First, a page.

Critics of the herbicide project charge that it is politically motivated - an attempt to convey an impression of bold action in an election year - and environmentally hazardous.
Others argue that it is bound to fail. According to estimates based on D.E.A. data, enough coca to satisfy the United States demand for cocaine can be produced on 96 square miles of land - an area smaller than the borough of Queens. The climates of much of Latin America as well as Africa and Asia are suitable for the cultivation of coca, a hardy, woody shrub. How the Coca Is Acquired
John O'Brien, manager of Stepan's Maywood plant, said the company purchases coca from a Peruvian Government corporation, Empresa Nacional de la Coca.
Employees of that company buy the coca from peasant growers, said Timothy Plowman, associate curator of the department of botany at the Field Museum of Natural History in Chicago.
Dr. Plowman, a botanist and taxonomist who spent years researching coca in Peru, said he had known people in that country who were responsible for buying coca for Coca-Cola and for doing agronomic research for the company. ''But it was always through intermediaries,'' he said. ''Two or three steps removed.'' Bales of coca destined for Stepan and, ultimately, for Coca-Cola are shipped to the Maywood plant through ports in New York and New Jersey, Mr. O'Brien said. Each shipment carries its own import permit, also issued by the D.E.A.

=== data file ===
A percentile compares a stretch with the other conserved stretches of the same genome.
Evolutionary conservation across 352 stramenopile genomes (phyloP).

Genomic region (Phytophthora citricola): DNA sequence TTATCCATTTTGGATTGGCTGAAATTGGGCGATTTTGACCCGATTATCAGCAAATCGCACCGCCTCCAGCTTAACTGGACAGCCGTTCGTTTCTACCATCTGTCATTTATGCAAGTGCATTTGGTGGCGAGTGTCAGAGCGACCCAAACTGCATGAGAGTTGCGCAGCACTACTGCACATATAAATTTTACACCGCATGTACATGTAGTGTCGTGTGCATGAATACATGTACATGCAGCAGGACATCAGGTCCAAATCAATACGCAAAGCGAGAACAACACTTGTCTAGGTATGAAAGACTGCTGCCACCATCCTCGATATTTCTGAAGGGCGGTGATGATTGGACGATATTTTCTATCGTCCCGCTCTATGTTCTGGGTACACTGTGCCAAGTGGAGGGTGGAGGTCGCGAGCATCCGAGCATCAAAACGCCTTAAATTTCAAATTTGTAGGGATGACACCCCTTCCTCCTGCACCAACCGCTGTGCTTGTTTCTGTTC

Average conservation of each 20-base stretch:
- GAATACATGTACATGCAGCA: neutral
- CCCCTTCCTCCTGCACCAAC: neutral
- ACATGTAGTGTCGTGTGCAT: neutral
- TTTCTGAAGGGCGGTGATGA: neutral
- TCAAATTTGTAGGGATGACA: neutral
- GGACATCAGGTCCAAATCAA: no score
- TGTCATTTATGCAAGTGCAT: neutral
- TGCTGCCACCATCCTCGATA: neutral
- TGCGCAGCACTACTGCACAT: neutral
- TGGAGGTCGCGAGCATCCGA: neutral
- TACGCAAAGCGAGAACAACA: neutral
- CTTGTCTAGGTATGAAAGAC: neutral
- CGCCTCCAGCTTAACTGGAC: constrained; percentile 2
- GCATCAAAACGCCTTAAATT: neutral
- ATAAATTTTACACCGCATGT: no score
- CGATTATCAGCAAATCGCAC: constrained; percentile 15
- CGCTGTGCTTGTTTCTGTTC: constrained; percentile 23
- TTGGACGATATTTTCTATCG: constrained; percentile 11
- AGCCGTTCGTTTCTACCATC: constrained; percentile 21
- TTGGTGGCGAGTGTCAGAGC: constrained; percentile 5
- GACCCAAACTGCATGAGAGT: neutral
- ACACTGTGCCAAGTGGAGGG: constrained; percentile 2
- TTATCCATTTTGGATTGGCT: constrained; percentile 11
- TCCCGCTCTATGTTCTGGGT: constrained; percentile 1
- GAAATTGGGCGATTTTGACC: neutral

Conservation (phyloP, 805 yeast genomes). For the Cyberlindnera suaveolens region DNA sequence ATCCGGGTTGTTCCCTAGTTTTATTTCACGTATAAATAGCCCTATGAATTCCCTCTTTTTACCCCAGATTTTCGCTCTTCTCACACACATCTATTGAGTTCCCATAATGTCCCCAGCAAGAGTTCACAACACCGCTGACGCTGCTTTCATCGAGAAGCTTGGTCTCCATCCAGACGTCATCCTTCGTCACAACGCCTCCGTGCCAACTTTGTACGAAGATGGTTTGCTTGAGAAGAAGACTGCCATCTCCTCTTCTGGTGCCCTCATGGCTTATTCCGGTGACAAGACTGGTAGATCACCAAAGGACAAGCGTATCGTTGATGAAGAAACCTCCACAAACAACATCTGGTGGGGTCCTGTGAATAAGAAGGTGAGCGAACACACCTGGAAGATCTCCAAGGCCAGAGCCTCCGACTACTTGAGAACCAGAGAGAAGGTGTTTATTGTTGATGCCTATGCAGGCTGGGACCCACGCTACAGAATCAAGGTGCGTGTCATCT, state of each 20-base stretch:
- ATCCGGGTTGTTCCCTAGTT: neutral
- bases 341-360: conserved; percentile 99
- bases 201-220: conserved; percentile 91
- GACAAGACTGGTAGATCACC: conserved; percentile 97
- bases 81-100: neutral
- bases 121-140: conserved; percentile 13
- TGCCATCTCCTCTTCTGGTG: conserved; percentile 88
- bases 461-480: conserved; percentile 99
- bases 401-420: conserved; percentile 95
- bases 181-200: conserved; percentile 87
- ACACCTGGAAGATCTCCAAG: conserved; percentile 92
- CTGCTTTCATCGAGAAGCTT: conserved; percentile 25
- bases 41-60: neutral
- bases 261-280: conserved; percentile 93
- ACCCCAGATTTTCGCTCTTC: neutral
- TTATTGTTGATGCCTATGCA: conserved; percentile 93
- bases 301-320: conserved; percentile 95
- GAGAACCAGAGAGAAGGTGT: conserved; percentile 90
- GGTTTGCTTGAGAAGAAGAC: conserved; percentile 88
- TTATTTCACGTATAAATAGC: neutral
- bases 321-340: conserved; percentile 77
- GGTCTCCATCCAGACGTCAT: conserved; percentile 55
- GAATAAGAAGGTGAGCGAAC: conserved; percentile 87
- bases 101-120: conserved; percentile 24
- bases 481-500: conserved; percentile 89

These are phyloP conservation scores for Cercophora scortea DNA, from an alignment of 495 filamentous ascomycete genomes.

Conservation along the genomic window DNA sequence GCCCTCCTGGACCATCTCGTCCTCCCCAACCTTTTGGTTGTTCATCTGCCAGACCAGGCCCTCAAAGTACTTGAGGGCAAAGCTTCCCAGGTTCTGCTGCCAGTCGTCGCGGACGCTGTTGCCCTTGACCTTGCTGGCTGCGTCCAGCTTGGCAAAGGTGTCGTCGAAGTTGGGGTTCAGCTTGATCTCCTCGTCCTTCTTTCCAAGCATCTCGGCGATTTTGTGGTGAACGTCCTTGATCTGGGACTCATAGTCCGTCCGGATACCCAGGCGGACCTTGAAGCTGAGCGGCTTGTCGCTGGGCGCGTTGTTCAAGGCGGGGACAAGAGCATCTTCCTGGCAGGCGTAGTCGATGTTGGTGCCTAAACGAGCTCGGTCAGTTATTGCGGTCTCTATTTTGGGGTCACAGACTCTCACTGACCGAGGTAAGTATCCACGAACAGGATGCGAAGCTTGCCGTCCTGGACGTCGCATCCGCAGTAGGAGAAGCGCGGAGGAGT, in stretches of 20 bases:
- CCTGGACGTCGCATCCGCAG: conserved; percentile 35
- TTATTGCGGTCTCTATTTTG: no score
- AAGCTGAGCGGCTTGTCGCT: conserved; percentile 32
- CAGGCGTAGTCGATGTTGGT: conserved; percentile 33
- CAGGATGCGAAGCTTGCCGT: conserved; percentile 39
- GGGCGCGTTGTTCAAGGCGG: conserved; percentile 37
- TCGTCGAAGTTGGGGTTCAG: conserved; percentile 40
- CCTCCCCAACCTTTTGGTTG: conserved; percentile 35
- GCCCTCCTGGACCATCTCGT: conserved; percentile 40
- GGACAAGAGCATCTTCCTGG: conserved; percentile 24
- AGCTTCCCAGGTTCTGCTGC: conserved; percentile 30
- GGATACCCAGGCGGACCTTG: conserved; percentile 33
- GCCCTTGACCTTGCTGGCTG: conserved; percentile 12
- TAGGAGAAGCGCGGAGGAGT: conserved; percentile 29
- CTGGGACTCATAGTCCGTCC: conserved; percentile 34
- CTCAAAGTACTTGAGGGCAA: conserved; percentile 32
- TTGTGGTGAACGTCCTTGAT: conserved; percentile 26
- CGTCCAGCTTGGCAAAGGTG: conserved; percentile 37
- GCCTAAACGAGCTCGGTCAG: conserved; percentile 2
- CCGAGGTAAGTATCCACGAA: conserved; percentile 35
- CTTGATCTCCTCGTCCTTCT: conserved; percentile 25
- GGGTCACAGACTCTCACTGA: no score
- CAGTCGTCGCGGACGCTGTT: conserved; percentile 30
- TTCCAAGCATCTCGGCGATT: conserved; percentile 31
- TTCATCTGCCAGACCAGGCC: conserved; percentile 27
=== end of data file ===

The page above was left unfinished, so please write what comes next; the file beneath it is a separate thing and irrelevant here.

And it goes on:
Stepan - and before that the Maywood Company, which was purchased by Stepan in 1959 - has been engaged in coca processing ''for 50, 60 years,'' Mr. O'Brien said. All the coca flavoring ingredients extracted by Stepan are sent on to Coca-Cola to make a concentrated syrup that is used by domestic bottlers and exported to the more than 150 nation's around the world where Coca-Cola is consumed and where the soft drink's familiar red-and-white logotype is closely associated with the United States itself. A Use in Medicine
The cocaine that Stepan derives from the plants is sold exclusively to Mallinckrodt. An official for that company who asked not to be named said, ''We purchase a crude extract and purify it further into one chemical form, cocaine hydrochloride U.S.P.''
That product is sold to hospitals and doctors ''primarily as a local anesthetic used by eye and ear, nose and throat specialists,'' she said.
Around the turn of the century, the Coca-Cola Company actually publicized the unusual ingredients in its soft drink. An advertisement that ran in Scientific American magazine in 1906 showed pictures of Peruvian peasants chewing narcotic coca leaves, a practice still common in that country, and of Africans gathering cola nuts, which are also used as a stimulant. Coca-Cola, the ad said, ''is the perfectly balanced combination of these valuable tonics in the form of a healthful drink.''
The ad also quoted the Spanish conquistador Pizarro as saying that the use of coca enabled both Indians and foreigners in the high Andes ''to endure without distress physical trials which are otherwise unendurable.''
Dr. Plowman of the Field Museum noted that the Spanish tried, for religious and cultural reasons, to eradicate the coca plantations in the 16th century. They failed, he said, and finally gave up and adopted the practice of using coca themselves. Every attempt at eradication since has been equally unsuccessful.''